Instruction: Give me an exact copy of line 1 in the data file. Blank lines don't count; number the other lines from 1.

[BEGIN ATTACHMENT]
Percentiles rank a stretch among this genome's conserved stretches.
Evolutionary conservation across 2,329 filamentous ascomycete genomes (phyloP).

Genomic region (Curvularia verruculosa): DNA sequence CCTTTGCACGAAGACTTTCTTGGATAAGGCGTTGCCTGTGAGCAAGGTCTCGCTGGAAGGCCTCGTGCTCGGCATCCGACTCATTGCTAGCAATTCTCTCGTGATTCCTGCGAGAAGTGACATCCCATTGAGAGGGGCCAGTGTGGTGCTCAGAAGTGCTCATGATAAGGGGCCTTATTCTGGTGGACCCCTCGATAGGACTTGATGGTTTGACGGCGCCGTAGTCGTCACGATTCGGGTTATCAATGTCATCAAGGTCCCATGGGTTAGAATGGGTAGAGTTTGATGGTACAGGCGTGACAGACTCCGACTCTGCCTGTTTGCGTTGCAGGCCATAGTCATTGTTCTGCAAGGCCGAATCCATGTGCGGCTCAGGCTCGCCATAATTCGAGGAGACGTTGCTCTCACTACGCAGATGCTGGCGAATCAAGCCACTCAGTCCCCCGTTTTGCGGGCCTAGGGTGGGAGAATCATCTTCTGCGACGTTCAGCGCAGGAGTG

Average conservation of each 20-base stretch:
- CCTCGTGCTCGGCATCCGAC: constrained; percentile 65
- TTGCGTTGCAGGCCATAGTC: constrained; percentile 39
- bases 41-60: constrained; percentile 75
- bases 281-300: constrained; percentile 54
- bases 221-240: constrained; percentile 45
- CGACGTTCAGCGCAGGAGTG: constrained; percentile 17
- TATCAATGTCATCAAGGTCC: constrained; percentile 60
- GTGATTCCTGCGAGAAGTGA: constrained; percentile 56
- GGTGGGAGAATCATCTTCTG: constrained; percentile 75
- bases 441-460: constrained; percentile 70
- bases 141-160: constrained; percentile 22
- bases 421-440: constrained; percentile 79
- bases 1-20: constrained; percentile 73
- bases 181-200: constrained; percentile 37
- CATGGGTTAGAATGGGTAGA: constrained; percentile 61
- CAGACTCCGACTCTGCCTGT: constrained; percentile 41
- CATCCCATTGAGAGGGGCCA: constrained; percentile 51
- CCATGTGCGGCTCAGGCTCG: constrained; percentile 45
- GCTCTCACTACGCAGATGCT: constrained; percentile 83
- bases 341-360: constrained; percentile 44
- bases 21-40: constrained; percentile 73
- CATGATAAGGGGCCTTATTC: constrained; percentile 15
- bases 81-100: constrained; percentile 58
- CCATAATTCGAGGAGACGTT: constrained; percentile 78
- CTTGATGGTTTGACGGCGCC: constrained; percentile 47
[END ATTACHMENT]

Percentiles rank a stretch among this genome's conserved stretches.